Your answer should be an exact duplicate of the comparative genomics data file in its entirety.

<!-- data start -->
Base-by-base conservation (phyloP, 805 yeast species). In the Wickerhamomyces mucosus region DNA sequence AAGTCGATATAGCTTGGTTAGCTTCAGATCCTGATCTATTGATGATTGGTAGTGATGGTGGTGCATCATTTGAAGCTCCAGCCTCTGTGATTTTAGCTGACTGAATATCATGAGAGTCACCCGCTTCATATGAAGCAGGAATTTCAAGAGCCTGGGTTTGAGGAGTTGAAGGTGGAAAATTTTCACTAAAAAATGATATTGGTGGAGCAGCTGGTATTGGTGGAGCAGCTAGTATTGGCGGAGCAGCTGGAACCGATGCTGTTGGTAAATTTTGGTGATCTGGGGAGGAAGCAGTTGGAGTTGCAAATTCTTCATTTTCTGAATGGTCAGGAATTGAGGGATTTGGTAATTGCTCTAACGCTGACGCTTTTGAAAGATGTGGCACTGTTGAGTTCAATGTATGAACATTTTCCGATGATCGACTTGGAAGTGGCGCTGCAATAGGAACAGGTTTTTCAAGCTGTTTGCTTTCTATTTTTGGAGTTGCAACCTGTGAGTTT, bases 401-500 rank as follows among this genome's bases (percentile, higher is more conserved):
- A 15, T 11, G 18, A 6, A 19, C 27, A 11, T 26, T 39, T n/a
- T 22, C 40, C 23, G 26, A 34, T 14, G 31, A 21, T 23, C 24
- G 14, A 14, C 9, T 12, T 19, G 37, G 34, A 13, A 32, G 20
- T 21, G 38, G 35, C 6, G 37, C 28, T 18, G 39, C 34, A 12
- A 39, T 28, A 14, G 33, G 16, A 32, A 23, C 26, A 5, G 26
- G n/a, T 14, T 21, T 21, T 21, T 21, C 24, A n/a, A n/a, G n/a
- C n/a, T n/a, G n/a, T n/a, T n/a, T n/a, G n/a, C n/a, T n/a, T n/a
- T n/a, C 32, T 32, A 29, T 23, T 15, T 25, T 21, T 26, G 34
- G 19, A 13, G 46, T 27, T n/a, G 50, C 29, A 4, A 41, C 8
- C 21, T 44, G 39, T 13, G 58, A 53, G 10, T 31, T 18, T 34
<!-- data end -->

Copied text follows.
Base-by-base conservation (phyloP, 805 yeast species). In the Wickerhamomyces mucosus region DNA sequence AAGTCGATATAGCTTGGTTAGCTTCAGATCCTGATCTATTGATGATTGGTAGTGATGGTGGTGCATCATTTGAAGCTCCAGCCTCTGTGATTTTAGCTGACTGAATATCATGAGAGTCACCCGCTTCATATGAAGCAGGAATTTCAAGAGCCTGGGTTTGAGGAGTTGAAGGTGGAAAATTTTCACTAAAAAATGATATTGGTGGAGCAGCTGGTATTGGTGGAGCAGCTAGTATTGGCGGAGCAGCTGGAACCGATGCTGTTGGTAAATTTTGGTGATCTGGGGAGGAAGCAGTTGGAGTTGCAAATTCTTCATTTTCTGAATGGTCAGGAATTGAGGGATTTGGTAATTGCTCTAACGCTGACGCTTTTGAAAGATGTGGCACTGTTGAGTTCAATGTATGAACATTTTCCGATGATCGACTTGGAAGTGGCGCTGCAATAGGAACAGGTTTTTCAAGCTGTTTGCTTTCTATTTTTGGAGTTGCAACCTGTGAGTTT, bases 401-500 rank as follows among this genome's bases (percentile, higher is more conserved):
- A 15, T 11, G 18, A 6, A 19, C 27, A 11, T 26, T 39, T n/a
- T 22, C 40, C 23, G 26, A 34, T 14, G 31, A 21, T 23, C 24
- G 14, A 14, C 9, T 12, T 19, G 37, G 34, A 13, A 32, G 20
- T 21, G 38, G 35, C 6, G 37, C 28, T 18, G 39, C 34, A 12
- A 39, T 28, A 14, G 33, G 16, A 32, A 23, C 26, A 5, G 26
- G n/a, T 14, T 21, T 21, T 21, T 21, C 24, A n/a, A n/a, G n/a
- C n/a, T n/a, G n/a, T n/a, T n/a, T n/a, G n/a, C n/a, T n/a, T n/a
- T n/a, C 32, T 32, A 29, T 23, T 15, T 25, T 21, T 26, G 34
- G 19, A 13, G 46, T 27, T n/a, G 50, C 29, A 4, A 41, C 8
- C 21, T 44, G 39, T 13, G 58, A 53, G 10, T 31, T 18, T 34